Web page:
Never mind the bollards

During a Nov. 18 interfaith prayer service urging action to prevent home foreclosures that took place outside the Treasury Building in Washington — which is right next door to the White House, and therefore subject to all of the security-state measures the nation’s chief executive gets — there were several big trucks, including a crane, working on a Pennsylvania Avenue, which is otherwise shut off to vehicular traffic.

So how do vehicles get inside the phalanx of protective bollards, those metal-coated cement obelisks installed every two feet or so in front of many federal office buildings?

It turns out that not all of them are totally stationary. Inside a guard shack on Pennsylvania Avenue just west of 15th Street NW, an officer can push a button, and four of the bollards will retract to below street level, allowing drivers of four-wheeled (or more) vehicles to come and go. Once they’ve passed, the bollards reappear.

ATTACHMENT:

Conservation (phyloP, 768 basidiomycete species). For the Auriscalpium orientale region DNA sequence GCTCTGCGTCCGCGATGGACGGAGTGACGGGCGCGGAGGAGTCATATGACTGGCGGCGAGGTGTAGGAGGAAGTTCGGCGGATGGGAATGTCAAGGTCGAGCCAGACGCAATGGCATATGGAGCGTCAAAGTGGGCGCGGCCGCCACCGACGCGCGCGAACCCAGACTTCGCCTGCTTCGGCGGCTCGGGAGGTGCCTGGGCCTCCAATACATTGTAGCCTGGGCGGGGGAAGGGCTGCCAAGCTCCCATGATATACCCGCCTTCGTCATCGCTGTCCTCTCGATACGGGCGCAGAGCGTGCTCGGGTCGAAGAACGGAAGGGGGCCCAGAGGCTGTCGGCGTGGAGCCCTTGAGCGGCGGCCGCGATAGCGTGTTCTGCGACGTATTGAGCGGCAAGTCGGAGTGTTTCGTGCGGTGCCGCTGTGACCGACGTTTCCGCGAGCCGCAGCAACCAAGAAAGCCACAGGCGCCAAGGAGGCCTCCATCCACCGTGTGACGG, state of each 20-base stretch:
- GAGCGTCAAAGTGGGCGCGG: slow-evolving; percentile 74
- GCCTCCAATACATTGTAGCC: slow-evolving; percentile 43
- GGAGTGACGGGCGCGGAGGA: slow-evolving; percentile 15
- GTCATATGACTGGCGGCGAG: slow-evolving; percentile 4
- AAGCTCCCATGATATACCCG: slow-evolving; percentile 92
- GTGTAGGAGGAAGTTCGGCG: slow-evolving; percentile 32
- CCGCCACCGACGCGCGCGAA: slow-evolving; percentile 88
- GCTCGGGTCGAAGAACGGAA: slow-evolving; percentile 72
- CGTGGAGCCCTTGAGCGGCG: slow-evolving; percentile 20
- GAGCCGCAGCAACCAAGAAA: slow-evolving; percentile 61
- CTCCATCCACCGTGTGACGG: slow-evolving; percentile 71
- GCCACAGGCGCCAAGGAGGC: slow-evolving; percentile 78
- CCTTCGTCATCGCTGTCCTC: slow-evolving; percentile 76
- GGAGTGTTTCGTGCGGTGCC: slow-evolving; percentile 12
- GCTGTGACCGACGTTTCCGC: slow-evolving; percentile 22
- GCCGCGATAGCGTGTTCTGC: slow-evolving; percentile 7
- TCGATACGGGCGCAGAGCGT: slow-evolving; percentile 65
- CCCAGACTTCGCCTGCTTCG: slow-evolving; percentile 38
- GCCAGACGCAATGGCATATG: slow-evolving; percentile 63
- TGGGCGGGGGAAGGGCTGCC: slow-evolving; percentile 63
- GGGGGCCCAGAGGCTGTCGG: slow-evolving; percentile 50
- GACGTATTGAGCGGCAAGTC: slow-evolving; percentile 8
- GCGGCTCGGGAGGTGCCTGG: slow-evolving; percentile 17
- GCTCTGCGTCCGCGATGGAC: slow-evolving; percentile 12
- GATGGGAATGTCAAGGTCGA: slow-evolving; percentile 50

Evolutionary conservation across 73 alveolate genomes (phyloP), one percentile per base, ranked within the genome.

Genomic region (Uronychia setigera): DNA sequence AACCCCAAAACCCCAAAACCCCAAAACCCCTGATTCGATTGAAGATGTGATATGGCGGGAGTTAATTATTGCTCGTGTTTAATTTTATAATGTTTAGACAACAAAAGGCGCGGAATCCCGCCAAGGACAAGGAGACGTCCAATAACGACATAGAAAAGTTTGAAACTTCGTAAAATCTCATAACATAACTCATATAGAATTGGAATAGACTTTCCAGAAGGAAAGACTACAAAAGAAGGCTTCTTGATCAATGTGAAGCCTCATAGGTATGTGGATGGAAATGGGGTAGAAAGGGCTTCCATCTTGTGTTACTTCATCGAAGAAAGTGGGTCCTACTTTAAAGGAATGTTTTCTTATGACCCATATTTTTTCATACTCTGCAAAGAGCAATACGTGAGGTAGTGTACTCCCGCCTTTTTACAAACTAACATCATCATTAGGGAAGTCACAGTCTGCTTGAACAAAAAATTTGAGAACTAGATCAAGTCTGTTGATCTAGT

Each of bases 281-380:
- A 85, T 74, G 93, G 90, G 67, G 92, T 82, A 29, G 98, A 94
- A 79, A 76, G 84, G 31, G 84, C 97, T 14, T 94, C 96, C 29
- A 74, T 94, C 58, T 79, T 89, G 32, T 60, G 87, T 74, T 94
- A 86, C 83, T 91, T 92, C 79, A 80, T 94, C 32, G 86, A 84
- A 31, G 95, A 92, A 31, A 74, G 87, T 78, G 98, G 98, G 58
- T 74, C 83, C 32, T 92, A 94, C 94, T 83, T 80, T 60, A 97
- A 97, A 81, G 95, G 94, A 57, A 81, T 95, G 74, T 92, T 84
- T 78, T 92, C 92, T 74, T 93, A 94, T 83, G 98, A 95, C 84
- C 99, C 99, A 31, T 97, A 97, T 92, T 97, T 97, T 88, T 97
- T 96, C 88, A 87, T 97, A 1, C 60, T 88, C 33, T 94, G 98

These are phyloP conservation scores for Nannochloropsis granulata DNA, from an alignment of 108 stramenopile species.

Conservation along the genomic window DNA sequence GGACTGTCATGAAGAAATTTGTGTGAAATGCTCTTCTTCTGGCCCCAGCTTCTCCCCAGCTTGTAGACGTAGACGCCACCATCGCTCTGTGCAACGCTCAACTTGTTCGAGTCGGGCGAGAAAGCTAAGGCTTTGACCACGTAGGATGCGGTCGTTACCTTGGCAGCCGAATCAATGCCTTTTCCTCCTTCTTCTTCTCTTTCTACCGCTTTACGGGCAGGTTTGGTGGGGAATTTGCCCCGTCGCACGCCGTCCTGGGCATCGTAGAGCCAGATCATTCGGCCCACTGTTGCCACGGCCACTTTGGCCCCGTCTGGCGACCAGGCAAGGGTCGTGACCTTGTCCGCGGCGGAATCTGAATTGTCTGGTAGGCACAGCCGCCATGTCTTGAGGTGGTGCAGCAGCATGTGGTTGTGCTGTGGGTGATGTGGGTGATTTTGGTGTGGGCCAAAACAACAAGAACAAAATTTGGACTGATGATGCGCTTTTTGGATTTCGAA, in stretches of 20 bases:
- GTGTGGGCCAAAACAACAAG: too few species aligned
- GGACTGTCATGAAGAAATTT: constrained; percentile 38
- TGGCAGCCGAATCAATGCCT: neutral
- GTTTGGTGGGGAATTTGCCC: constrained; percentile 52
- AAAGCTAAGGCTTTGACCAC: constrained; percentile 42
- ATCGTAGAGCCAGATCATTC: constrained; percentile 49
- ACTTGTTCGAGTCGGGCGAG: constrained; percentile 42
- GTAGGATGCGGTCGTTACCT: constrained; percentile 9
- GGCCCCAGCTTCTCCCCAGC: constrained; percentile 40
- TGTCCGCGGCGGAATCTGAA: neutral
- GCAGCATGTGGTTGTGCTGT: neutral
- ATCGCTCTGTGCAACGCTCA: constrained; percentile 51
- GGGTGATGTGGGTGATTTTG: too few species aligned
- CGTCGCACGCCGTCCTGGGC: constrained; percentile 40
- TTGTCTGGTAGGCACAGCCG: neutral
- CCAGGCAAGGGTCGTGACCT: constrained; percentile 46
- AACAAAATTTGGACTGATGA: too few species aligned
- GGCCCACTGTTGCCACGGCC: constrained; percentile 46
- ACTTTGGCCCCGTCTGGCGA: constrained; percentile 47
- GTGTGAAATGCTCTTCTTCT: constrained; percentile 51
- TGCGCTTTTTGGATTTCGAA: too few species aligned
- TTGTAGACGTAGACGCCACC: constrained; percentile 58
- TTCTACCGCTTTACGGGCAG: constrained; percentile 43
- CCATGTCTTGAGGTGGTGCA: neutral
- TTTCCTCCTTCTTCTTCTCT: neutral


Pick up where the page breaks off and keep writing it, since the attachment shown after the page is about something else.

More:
It’s not exactly a quick process, but for somebody who doesn’t have a habit of seeing things systematically sink into the ground, it’s a fascinating process to watch.

I wonder now who else at the prayer service might have spotted the disappearing bollards — and whether they hoped they could make their mortgage miseries disappear as quickly as those bollards.